X-Men Apocalypse Analysis

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X-Men: Apocalypse is the ninth installment in the X-Men series. The movie surrounds the villain Apocalypse, who has just been woken up for the first time in hundreds of years. Upon waking up, he is disappointed to find out that humans are worshiping machinery and buildings rather than mutants. X-Men: Apocalypse can be examined as a complete intertextual reference to the Four Horsemen of the Apocalypse in the Book of Revelation of Jesus Christ. Not only is it an intertextual echo for the Four Horsemen, but also there are two contrasting theological views of the character Apocalypse himself. Bryan Singer believes that this creation of Apocalypse embodies the God of the Old Testament, but Alissa Walker a theology magazine writer believe that …show more content…
The Four Horsemen were named to be Death, Famine, War and Conquest. X-Men: Apocalypse mirrors this tale spot on. The villain Apocalypse is disgraced by humanity’s obsession with consumerism and believes that they are worshiping material things rather than the real Gods, the mutants. Apocalypse then goes around looking for his Four Horsemen to follow and aid him with the destruction of humanity. Each mutant he chooses is not only powerful in their own way, but closely relates to each of the Four Horseman descriptions. In the Movie, Magneto lost his wife and daughter in the hands of humans, he represents the Horseman of Death. Storm grew up in a poor village where everyone around her was starving, she represents the Horseman of Famine. Quicksilver is a powerful angelic being that wants to be the head honcho of the mutant world. He fights in underground fight clubs and is known to be hungry for power, he is closely related to the Horseman of Conquest. Finally, Psylocke has the ability to form weapons through telekinesis and is portrayed as a warrior throughout the film, she is most closely related to the horseman of War. X-Men uses this biblical tale as the backbone and structure of this …show more content…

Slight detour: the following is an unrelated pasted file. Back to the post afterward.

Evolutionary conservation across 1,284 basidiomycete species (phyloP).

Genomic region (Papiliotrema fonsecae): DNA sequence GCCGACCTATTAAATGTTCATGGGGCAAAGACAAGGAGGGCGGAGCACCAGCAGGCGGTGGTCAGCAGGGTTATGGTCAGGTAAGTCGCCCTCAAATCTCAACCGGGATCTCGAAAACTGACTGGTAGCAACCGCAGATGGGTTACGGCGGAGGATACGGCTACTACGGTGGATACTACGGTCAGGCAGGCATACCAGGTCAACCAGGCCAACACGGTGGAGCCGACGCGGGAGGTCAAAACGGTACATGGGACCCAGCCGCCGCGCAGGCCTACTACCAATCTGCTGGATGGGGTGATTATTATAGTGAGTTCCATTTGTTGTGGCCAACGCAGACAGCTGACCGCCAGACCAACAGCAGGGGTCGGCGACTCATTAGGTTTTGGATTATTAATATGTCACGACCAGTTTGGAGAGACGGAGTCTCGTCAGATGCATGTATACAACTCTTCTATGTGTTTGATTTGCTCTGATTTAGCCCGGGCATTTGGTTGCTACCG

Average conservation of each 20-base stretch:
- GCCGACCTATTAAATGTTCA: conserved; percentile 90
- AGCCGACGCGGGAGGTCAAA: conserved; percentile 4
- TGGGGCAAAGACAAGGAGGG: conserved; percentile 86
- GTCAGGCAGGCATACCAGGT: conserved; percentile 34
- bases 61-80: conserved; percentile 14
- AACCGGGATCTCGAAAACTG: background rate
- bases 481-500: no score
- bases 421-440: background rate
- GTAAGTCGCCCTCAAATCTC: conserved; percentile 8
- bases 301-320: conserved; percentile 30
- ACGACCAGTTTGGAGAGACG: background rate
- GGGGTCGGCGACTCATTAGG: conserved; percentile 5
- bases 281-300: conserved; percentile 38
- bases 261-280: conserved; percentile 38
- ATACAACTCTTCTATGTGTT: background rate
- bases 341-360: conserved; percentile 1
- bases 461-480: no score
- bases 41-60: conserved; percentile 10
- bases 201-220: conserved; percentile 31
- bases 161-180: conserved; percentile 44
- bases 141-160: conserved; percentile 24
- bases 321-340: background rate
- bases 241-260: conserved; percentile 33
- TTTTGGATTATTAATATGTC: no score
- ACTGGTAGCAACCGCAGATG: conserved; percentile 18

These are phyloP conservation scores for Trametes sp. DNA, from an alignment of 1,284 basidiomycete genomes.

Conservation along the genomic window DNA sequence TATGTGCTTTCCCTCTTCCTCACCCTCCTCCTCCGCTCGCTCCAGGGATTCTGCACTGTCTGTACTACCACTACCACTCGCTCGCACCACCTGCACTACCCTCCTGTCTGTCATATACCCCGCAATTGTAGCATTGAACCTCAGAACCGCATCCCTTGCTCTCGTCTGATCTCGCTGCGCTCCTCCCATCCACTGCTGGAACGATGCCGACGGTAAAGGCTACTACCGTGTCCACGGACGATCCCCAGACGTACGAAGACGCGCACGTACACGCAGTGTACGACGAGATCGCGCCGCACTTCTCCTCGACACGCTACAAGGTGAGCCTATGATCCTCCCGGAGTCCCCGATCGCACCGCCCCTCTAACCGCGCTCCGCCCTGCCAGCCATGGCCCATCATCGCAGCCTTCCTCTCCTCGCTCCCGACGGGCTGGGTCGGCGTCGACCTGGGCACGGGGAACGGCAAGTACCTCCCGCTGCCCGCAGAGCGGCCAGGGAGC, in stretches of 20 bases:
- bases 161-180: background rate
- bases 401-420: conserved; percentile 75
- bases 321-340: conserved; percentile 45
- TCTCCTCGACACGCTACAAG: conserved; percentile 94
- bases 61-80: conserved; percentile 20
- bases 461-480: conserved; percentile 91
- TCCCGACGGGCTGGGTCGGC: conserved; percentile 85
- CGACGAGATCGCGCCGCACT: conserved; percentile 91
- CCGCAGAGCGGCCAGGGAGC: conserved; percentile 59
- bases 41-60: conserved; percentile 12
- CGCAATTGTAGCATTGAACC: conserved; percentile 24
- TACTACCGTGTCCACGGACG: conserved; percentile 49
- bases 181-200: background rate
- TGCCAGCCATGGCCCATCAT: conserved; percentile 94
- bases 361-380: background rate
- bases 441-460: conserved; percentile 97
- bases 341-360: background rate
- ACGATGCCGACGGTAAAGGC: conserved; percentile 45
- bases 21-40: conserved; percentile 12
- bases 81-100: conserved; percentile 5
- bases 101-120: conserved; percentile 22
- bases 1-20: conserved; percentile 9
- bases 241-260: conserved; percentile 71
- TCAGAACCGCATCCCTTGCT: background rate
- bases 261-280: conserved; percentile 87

She says “Like Satan, Apocalypse’s big problem is that he’s not God: specifically, he’s not omnipresent, and that gets in the way of his plans” (Wilkinson). A valid point that she makes is that in this movie there isn’t one divine figure that can be called God. The accumulation of all the other X-Men is what defeats Apocalypse. This is an interesting point because in classic theological intertextuality there is a definite good and bad guy, but in X-Men they are all mutants therefor everyone has powers but none of them are above one another. With the combination of all their powers they represent a “God” like character in the way that they are able to save

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